Bald Eagles on Squam Lake
Bald Eagles first nested on Squam Lake in 2003. They initially built a nest on the top of a pine on Little Loon Island. After the nest failure in 2013 a new male took over the territory and built a new nest on Long Island in 2014.
In October 2020, the female eagle was found mortally injured on an island on Wickwas Lake and subsequently died. The cause of death was determined to likely be from a fight with another eagle. This location is well outside her territory and means perhaps that she was ousted from her breeding territory and was roaming into other territories. She was hatched/banded in 1999 at Little Quabbin Island in Ware, MA. She has been breeding at the nest on Squam since 2003 and has raised 26 chicks.
The leading cause of mortality in NH’s wild Bald Eagles is fatal injuries from fights with other eagles – a sign of a healthy population with plenty of young fit eagles ready to take over territories. New Hampshire has a growing population of nesting bald Eagles. In 2017, 59 territorial pairs were monitored in the state, 53 of those pairs laid eggs and total of 59 chicks fledged from New Hampshire nests in 2017.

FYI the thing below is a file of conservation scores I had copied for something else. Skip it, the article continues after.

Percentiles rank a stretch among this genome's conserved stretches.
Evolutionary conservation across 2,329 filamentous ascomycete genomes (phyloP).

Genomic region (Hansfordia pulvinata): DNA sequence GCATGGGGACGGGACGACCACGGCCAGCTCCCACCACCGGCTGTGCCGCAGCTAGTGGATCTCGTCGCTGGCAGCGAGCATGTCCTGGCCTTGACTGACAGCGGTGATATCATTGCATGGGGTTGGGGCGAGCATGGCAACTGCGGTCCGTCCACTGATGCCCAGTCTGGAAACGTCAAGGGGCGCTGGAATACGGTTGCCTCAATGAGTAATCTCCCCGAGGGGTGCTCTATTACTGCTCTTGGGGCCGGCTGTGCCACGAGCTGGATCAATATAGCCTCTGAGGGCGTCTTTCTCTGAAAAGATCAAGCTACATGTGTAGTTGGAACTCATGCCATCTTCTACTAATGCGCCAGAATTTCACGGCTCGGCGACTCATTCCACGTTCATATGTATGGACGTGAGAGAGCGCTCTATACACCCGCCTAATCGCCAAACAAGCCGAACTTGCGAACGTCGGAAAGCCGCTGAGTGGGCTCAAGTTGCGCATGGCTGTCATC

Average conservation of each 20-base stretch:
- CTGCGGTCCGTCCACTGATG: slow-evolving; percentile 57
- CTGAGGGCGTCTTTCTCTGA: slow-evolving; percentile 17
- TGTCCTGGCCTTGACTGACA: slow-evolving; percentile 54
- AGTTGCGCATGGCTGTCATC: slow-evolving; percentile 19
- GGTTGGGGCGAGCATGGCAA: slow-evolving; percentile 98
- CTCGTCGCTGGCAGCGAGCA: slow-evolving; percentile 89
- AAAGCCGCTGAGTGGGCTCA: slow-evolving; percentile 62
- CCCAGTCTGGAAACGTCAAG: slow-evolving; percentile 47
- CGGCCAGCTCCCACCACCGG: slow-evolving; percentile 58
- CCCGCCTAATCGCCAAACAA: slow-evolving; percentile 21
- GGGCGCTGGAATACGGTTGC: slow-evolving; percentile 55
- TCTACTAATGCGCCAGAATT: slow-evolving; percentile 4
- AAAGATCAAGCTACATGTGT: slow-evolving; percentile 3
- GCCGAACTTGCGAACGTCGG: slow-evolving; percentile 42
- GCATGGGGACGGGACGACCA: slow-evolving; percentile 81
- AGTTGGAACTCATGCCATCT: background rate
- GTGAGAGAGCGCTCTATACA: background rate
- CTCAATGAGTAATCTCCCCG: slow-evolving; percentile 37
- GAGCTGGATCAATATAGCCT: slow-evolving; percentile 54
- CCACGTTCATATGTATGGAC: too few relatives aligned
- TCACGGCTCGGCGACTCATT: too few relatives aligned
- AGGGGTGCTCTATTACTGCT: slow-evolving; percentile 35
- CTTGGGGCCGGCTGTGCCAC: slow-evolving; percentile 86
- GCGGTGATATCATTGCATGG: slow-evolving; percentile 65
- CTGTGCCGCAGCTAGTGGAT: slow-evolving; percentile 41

Squam Lake Bald Eagle Nesting Success:
- 2021 - Too late to nest
- 2020 - 3 chicks fledged
- 2019 - Nest failed in early April.
- 2018 - Nest failed after hatch. Possibly due to predation.
- 2017 - Nesting attempt failed in April after nest damaged in winter
- 2016 - 3 chicks fledged
- 2015 - Nest failed
- 2014 - 3 chicks fledged
- 2013 - Nest failed due to severe ice storm in late April
- 2012 - 3 chicks fledged
- 2011 - 3 chicks fledged
- 2010 - 2 chicks fledged
- 2009 - 2 chicks fledged
- 2008 - 2 chicks fledged
- 2007 - Pair used alternate nest on Long Island, failed with eggs or small chicks
- 2006 - 2 chicks fledged
- 2005 - 2 chicks fledged
- 2004 - 1 chick fledged
- 2003 - 1 chick fledged